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SAS, Vattenfall, Shell, and LanzaTech to explore synthetic SAF in Sweden

Vattenfall, SAS, Shell Aviation, and LanzaTech have announced that they will together investigate the production of the world’s first synthetic sustainable aviation fuel (SAF) using the LanzaJet “Alcohol to Jet” (ATJ) technology on a large scale in Sweden. Instead of using virgin fossil material in the production process, the synthetic SAF will be produced from fossil-free electricity and recycled carbon dioxide (CO2) from district heating (DH).

Vattenfall, SAS, Shell Aviation, and LanzaTech will jointly investigate the production of the world’s first synthetic sustainable aviation fuel (SAF) using the LanzaJet “Alcohol to Jet” (ATJ) technology on a large scale in Sweden. Instead of using virgin fossil material in the production process, the synthetic SAF will be produced from fossil-free electricity and recycled carbon dioxide (CO2) from district heating (DH).

According to a joint statement, the goal is that a new production facility will produce up to 50 000 tonnes per annum of synthetic SAF, provided that an investment decision is made at a later stage.

The synthetic SAF, also known as electro-fuel (eFuel), will be produced using fossil-free electricity and recovered carbon dioxide (CO2) using LanzaJet’s proprietary “Alcohol-to-Jet” (ATJ) conversion technology, developed by LanzaTech and the US Department of Energy’s Pacific Northwest National Laboratory (PNNL).

The aviation sector faces incredible challenges getting the volumes of SAF needed for sustainable flight. This project is the start of delivering on these volumes and by reusing carbon dioxide and fossil-free power we have an opportunity for unprecedented scale. We need to rethink carbon and together with fossil-free power, harness it to create a new climate-safe future for all, said Dr Jennifer Holmgren, CEO LanzaTech.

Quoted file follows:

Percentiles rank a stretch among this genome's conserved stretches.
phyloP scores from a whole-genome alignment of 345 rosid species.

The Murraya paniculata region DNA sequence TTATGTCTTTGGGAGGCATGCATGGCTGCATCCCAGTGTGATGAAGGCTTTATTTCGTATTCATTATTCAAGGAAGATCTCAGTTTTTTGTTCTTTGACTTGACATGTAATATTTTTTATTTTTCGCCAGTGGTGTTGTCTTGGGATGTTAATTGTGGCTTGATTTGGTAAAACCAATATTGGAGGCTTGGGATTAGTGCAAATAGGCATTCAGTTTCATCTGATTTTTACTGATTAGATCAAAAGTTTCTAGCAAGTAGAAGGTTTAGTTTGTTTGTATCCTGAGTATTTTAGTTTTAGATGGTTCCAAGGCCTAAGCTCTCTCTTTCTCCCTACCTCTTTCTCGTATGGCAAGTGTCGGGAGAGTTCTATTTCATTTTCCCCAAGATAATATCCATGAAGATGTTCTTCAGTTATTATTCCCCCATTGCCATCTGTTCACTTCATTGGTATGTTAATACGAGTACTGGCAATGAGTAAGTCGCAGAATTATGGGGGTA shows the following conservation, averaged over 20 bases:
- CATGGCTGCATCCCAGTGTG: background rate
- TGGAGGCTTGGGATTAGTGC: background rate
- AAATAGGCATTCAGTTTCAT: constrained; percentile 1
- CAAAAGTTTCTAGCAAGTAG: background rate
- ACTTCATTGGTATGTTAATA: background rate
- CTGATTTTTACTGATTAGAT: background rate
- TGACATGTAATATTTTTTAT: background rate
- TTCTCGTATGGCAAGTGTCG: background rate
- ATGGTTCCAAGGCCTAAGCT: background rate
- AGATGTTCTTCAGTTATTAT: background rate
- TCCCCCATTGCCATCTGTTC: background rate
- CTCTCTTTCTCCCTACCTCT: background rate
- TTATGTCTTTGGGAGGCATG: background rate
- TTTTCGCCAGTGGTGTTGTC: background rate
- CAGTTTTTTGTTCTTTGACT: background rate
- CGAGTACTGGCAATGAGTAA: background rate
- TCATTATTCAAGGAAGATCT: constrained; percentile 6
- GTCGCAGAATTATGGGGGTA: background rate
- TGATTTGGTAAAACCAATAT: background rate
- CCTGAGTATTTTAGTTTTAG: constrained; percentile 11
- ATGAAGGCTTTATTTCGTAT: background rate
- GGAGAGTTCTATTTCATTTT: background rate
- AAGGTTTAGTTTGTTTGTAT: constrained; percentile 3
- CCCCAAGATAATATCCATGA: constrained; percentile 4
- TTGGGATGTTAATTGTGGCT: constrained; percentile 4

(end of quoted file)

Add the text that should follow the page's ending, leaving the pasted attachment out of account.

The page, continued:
When full production is up and running it could provide air carrier SAS with up to 25 percent of its global demand for SAF in the 2030s.

SAS and Sustainability go hand in hand. That’s why we are incredibly proud to be part of this unique project where ambitious sustainability goals and agendas come together. Our joint commitment in finding ways to enable large-scale production of more sustainable aviation fuel is a fantastic opportunity to accelerate the commercialization of SAF, and thus SAS’s transition towards industry-leading zero-emission flights, said Anko van der Werff, President and CEO, SAS.

The first plant near Forsmark

A joint study has shown promising conditions for the project, and all partner companies now agree to carry out in-depth analyses. The ambition is to commission the new production facility sometime between 2026 and 2027 near Forsmark on Sweden’s east coast.

This initiative shows the potential of cross-industry partnerships to drive the decarbonization of a hard-to-abate sector. To innovate faster in order to bridge to a fossil-free living within one generation. This is a really good opportunity and together we will explore further how to produce low emission electro-fuel for aviation, said Anna Borg, President, and CEO, Vattenfall.

The aim of the project is to get the production of “eJet” fuel started in Sweden. The companies have signed a Memorandum of Understanding (MoU) and agreed that Vattenfall will investigate fossil-free electricity supply, hydrogen production, and CO2 recovery.

The CO2 will be sourced from Vattenfall’s combined heat and power (CHP) plant in Uppsala, where approximately 200 000 tonnes of CO2 can be recovered per annum.

Shell Aviation will investigate fuel production, logistics and be the eJet fuel buyer. LanzaTech will provide its gas fermentation expertise to make ethanol from the input gas streams and the parties will license the LanzaJet ATJ technology to convert the ethanol to SAF. SAS will participate as the potential end-user of the eJet fuel.

Sustainable aviation fuel offers the greatest potential to reduce emissions from aviation. It is only by working together today across the aviation ecosystem to drive the technologies and infrastructure needed to produce SAF at a scale that the aviation sector can achieve net-zero by 2050. This is why I am excited for this collaboration to explore one more pathway for SAF production, said Anna Mascolo, President, Shell Aviation.

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